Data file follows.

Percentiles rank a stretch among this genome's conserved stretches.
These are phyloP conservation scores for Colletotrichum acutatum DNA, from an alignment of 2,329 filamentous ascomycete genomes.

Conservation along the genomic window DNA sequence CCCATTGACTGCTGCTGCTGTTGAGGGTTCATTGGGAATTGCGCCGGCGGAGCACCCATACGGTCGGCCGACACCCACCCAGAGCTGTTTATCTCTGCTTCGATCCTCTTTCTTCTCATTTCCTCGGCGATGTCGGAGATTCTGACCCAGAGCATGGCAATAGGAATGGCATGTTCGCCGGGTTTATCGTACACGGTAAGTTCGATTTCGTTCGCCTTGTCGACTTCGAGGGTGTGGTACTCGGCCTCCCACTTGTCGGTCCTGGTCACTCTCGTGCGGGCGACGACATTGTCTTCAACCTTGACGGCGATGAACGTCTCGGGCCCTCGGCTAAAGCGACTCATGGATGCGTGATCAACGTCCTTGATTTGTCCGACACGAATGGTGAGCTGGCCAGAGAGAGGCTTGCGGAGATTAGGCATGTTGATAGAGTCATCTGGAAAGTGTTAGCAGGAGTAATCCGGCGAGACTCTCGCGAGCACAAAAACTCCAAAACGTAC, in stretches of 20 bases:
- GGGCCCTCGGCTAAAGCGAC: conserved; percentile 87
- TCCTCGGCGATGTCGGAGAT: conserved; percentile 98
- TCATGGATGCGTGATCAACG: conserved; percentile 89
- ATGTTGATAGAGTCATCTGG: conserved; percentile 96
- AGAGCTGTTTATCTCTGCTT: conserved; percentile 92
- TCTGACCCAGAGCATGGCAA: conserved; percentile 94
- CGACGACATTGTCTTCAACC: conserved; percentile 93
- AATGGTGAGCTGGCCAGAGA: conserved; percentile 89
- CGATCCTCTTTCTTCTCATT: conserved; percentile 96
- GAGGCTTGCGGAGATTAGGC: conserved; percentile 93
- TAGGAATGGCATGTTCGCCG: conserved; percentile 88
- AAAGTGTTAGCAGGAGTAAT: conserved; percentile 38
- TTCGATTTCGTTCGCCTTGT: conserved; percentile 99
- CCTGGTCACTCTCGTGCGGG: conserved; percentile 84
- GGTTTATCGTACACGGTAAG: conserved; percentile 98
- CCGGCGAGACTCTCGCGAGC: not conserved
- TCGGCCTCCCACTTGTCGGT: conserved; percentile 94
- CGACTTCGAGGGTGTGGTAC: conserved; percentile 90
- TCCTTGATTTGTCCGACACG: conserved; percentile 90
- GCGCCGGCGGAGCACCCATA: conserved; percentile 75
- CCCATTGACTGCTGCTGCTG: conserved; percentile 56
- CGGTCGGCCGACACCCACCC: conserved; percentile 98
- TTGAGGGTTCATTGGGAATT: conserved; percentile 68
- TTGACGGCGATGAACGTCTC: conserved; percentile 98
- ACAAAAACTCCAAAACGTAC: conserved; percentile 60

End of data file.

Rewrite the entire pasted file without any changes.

Percentiles rank a stretch among this genome's conserved stretches.
These are phyloP conservation scores for Colletotrichum acutatum DNA, from an alignment of 2,329 filamentous ascomycete genomes.

Conservation along the genomic window DNA sequence CCCATTGACTGCTGCTGCTGTTGAGGGTTCATTGGGAATTGCGCCGGCGGAGCACCCATACGGTCGGCCGACACCCACCCAGAGCTGTTTATCTCTGCTTCGATCCTCTTTCTTCTCATTTCCTCGGCGATGTCGGAGATTCTGACCCAGAGCATGGCAATAGGAATGGCATGTTCGCCGGGTTTATCGTACACGGTAAGTTCGATTTCGTTCGCCTTGTCGACTTCGAGGGTGTGGTACTCGGCCTCCCACTTGTCGGTCCTGGTCACTCTCGTGCGGGCGACGACATTGTCTTCAACCTTGACGGCGATGAACGTCTCGGGCCCTCGGCTAAAGCGACTCATGGATGCGTGATCAACGTCCTTGATTTGTCCGACACGAATGGTGAGCTGGCCAGAGAGAGGCTTGCGGAGATTAGGCATGTTGATAGAGTCATCTGGAAAGTGTTAGCAGGAGTAATCCGGCGAGACTCTCGCGAGCACAAAAACTCCAAAACGTAC, in stretches of 20 bases:
- GGGCCCTCGGCTAAAGCGAC: conserved; percentile 87
- TCCTCGGCGATGTCGGAGAT: conserved; percentile 98
- TCATGGATGCGTGATCAACG: conserved; percentile 89
- ATGTTGATAGAGTCATCTGG: conserved; percentile 96
- AGAGCTGTTTATCTCTGCTT: conserved; percentile 92
- TCTGACCCAGAGCATGGCAA: conserved; percentile 94
- CGACGACATTGTCTTCAACC: conserved; percentile 93
- AATGGTGAGCTGGCCAGAGA: conserved; percentile 89
- CGATCCTCTTTCTTCTCATT: conserved; percentile 96
- GAGGCTTGCGGAGATTAGGC: conserved; percentile 93
- TAGGAATGGCATGTTCGCCG: conserved; percentile 88
- AAAGTGTTAGCAGGAGTAAT: conserved; percentile 38
- TTCGATTTCGTTCGCCTTGT: conserved; percentile 99
- CCTGGTCACTCTCGTGCGGG: conserved; percentile 84
- GGTTTATCGTACACGGTAAG: conserved; percentile 98
- CCGGCGAGACTCTCGCGAGC: not conserved
- TCGGCCTCCCACTTGTCGGT: conserved; percentile 94
- CGACTTCGAGGGTGTGGTAC: conserved; percentile 90
- TCCTTGATTTGTCCGACACG: conserved; percentile 90
- GCGCCGGCGGAGCACCCATA: conserved; percentile 75
- CCCATTGACTGCTGCTGCTG: conserved; percentile 56
- CGGTCGGCCGACACCCACCC: conserved; percentile 98
- TTGAGGGTTCATTGGGAATT: conserved; percentile 68
- TTGACGGCGATGAACGTCTC: conserved; percentile 98
- ACAAAAACTCCAAAACGTAC: conserved; percentile 60